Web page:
But moving in that direction we could start in small areas and prove that higher density ecocity design is different, fine grain, “human scale” and accommodating serious number of people at the same time. But we all have to face the reality that there needs to be a change in the way we deal with the problem of resistance, both economic and simple neighborhood conservatism, blocking all those people looking for a better way to live by moving, as Leinberger says we are already starting to and wanting to, away from the dying fringe. Add the value of the lost agricultural land to sprawl development, the value of that land if it went back into food production and state and national governments should look at the balance sheet in the largest possible context – total sprawl development vs. total ecocity development on the other side. The savings, reinvested in the materials and the jobs to build the ecocity centers, the broadest possible “green jobs” context, would mean a high employment enterprise for rebuilding virtually the whole presently car-dominated city civilization we have developed and lead, in the next few decades, into a far better future.

Bottom line: create zoning codes and incentives, including matching grants and any other means of legal and financial support to get individuals, businesses and everyone on board for the shift toward the centers Leinberger sees is beginning to happen. Shift a large fraction of the money spent by governments on highways and repaving to instead help fund the new ecocity centers-oriented development pattern.  The changes are beginning to head in a very healthy direction but they need a great deal of help.

But now a closing thought, going back to the National Geographic article. Sprawl is not reversing world wide. The American case is relatively unusual at this time. Sprawl certainly should reverse everywhere, if we value a healthy planet and want to avoid some real catastrophes in the environment that are assured to have nasty repercussions on society. So that means that we need to get on with the job of confronting the resistance against the shifts beginning in the demographics and opinions Leinberger points to happening in the United States, and solve that problem. The US has led the way to problems of sprawl and they are still growing elsewhere and in general. We in the US have an obligation to reverse the unhealthy truly colossal trend we started with Detroit and Los Angeles.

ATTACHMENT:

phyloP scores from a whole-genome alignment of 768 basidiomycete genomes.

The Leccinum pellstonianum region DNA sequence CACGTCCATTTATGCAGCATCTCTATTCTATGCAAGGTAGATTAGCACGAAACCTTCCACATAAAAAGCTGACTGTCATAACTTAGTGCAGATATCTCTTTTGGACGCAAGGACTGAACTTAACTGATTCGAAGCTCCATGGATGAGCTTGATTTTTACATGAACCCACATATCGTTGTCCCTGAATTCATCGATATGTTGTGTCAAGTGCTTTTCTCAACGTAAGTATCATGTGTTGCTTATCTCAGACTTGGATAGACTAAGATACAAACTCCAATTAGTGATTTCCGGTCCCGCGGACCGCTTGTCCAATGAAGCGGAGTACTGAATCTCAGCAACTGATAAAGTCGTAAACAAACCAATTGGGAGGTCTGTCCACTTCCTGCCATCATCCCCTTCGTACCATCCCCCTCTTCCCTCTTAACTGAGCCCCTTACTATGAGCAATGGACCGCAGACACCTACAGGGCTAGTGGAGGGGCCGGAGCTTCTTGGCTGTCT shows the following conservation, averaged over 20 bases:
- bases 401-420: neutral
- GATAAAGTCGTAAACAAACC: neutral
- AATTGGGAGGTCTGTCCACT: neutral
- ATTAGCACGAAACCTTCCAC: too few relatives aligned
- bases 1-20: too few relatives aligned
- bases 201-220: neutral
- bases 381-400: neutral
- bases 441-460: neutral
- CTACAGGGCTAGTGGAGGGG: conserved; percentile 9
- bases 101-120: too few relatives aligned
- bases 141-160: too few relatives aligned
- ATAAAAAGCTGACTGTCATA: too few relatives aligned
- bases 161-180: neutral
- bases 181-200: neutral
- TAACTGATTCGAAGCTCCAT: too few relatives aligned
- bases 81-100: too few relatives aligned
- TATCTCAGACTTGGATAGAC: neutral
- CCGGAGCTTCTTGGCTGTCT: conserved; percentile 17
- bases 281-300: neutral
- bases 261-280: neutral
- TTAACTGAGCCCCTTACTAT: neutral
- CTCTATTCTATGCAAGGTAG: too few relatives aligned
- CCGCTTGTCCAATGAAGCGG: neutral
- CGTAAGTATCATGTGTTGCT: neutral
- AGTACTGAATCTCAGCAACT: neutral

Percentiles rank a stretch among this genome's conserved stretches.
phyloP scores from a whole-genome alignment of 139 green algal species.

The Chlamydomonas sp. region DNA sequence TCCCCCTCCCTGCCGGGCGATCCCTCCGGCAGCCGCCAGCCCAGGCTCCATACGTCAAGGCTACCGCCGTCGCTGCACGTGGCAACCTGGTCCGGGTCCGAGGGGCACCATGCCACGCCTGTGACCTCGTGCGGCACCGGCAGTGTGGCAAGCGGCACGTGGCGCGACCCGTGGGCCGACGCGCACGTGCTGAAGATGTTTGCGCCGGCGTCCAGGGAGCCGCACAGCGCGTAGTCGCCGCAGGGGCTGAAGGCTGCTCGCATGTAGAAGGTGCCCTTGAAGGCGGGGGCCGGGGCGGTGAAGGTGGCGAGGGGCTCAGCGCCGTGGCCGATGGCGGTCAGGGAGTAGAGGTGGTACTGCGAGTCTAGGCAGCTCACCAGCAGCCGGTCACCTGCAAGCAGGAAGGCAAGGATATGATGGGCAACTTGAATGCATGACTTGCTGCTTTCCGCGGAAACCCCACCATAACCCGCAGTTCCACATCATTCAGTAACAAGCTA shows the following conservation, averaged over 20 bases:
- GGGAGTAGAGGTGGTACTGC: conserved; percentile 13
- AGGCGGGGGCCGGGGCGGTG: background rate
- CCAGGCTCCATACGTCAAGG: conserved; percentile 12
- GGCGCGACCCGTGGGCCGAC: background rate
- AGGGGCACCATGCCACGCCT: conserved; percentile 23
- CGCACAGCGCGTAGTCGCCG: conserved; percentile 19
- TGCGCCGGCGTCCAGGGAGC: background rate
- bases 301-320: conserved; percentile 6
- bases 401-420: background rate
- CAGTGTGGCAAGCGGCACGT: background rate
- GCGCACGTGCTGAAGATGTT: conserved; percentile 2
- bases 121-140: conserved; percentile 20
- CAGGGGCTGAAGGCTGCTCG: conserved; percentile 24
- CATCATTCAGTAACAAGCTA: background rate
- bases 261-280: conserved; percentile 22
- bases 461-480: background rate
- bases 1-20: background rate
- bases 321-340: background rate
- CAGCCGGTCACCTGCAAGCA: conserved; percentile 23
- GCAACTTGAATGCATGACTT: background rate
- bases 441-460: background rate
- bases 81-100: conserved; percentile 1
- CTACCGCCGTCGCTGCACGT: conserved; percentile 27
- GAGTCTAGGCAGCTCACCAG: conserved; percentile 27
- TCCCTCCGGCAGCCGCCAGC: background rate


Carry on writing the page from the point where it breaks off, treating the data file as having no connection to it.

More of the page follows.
And finally a last complaint: some of us have been talking about this problem of sprawl and proposing its very specific solutions, the exact ones being brought forward today, for over 40 years. In fact for all that time we’ve had a much longer more complete list of the particular designs, strategies and tools, policy tools, planning and graphic tools and physical tools for building to succeed heading in the good directions indicated by the three articles I’m citing here. So please take advantage of what we know in this ecocity movement, give us some credit and get moving.

And if that really happened it would be about the biggest Christmas gift imaginable.

Thanks to Bill Mastin for alerting us to this article, “The Death of the Fringe Suburb.”

Richard Register is Founder and President of Ecocity Builders and can be reached at ecocity@igc.org.

Richard Register
ecocity@igc.org